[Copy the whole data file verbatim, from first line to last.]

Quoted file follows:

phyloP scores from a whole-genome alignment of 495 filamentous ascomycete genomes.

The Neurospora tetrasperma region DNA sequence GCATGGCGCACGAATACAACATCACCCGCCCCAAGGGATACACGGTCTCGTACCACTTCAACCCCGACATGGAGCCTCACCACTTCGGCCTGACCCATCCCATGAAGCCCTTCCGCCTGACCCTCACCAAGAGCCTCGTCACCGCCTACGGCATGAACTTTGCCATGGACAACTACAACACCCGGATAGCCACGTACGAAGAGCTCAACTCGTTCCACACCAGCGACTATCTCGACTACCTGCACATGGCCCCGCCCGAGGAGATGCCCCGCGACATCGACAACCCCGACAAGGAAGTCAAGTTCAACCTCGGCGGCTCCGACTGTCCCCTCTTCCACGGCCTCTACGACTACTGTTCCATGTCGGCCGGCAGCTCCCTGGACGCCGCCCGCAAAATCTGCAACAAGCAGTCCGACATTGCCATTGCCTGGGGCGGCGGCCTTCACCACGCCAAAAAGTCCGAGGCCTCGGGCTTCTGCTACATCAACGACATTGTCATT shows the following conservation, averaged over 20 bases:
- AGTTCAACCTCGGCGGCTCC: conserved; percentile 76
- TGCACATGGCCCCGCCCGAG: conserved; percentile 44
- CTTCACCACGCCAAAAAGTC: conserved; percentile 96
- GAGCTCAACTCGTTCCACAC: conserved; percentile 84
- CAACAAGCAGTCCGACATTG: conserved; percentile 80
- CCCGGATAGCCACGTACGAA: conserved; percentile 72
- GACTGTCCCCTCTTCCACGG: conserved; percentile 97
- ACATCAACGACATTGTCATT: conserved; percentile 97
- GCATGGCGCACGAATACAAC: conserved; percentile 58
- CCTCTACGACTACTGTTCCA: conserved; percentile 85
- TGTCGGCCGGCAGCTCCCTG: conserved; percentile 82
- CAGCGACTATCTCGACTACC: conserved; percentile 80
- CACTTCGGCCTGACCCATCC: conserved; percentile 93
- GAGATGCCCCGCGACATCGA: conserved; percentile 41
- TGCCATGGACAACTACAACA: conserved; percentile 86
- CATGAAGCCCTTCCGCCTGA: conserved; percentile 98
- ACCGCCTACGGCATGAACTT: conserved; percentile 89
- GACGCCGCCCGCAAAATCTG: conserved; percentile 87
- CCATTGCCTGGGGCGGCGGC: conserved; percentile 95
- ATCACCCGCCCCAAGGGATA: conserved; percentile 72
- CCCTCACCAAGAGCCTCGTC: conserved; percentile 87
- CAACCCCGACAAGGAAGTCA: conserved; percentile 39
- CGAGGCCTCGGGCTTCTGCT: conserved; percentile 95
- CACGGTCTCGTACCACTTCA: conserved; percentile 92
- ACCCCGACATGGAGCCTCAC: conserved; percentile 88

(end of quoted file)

phyloP scores from a whole-genome alignment of 495 filamentous ascomycete genomes.

The Neurospora tetrasperma region DNA sequence GCATGGCGCACGAATACAACATCACCCGCCCCAAGGGATACACGGTCTCGTACCACTTCAACCCCGACATGGAGCCTCACCACTTCGGCCTGACCCATCCCATGAAGCCCTTCCGCCTGACCCTCACCAAGAGCCTCGTCACCGCCTACGGCATGAACTTTGCCATGGACAACTACAACACCCGGATAGCCACGTACGAAGAGCTCAACTCGTTCCACACCAGCGACTATCTCGACTACCTGCACATGGCCCCGCCCGAGGAGATGCCCCGCGACATCGACAACCCCGACAAGGAAGTCAAGTTCAACCTCGGCGGCTCCGACTGTCCCCTCTTCCACGGCCTCTACGACTACTGTTCCATGTCGGCCGGCAGCTCCCTGGACGCCGCCCGCAAAATCTGCAACAAGCAGTCCGACATTGCCATTGCCTGGGGCGGCGGCCTTCACCACGCCAAAAAGTCCGAGGCCTCGGGCTTCTGCTACATCAACGACATTGTCATT shows the following conservation, averaged over 20 bases:
- AGTTCAACCTCGGCGGCTCC: conserved; percentile 76
- TGCACATGGCCCCGCCCGAG: conserved; percentile 44
- CTTCACCACGCCAAAAAGTC: conserved; percentile 96
- GAGCTCAACTCGTTCCACAC: conserved; percentile 84
- CAACAAGCAGTCCGACATTG: conserved; percentile 80
- CCCGGATAGCCACGTACGAA: conserved; percentile 72
- GACTGTCCCCTCTTCCACGG: conserved; percentile 97
- ACATCAACGACATTGTCATT: conserved; percentile 97
- GCATGGCGCACGAATACAAC: conserved; percentile 58
- CCTCTACGACTACTGTTCCA: conserved; percentile 85
- TGTCGGCCGGCAGCTCCCTG: conserved; percentile 82
- CAGCGACTATCTCGACTACC: conserved; percentile 80
- CACTTCGGCCTGACCCATCC: conserved; percentile 93
- GAGATGCCCCGCGACATCGA: conserved; percentile 41
- TGCCATGGACAACTACAACA: conserved; percentile 86
- CATGAAGCCCTTCCGCCTGA: conserved; percentile 98
- ACCGCCTACGGCATGAACTT: conserved; percentile 89
- GACGCCGCCCGCAAAATCTG: conserved; percentile 87
- CCATTGCCTGGGGCGGCGGC: conserved; percentile 95
- ATCACCCGCCCCAAGGGATA: conserved; percentile 72
- CCCTCACCAAGAGCCTCGTC: conserved; percentile 87
- CAACCCCGACAAGGAAGTCA: conserved; percentile 39
- CGAGGCCTCGGGCTTCTGCT: conserved; percentile 95
- CACGGTCTCGTACCACTTCA: conserved; percentile 92
- ACCCCGACATGGAGCCTCAC: conserved; percentile 88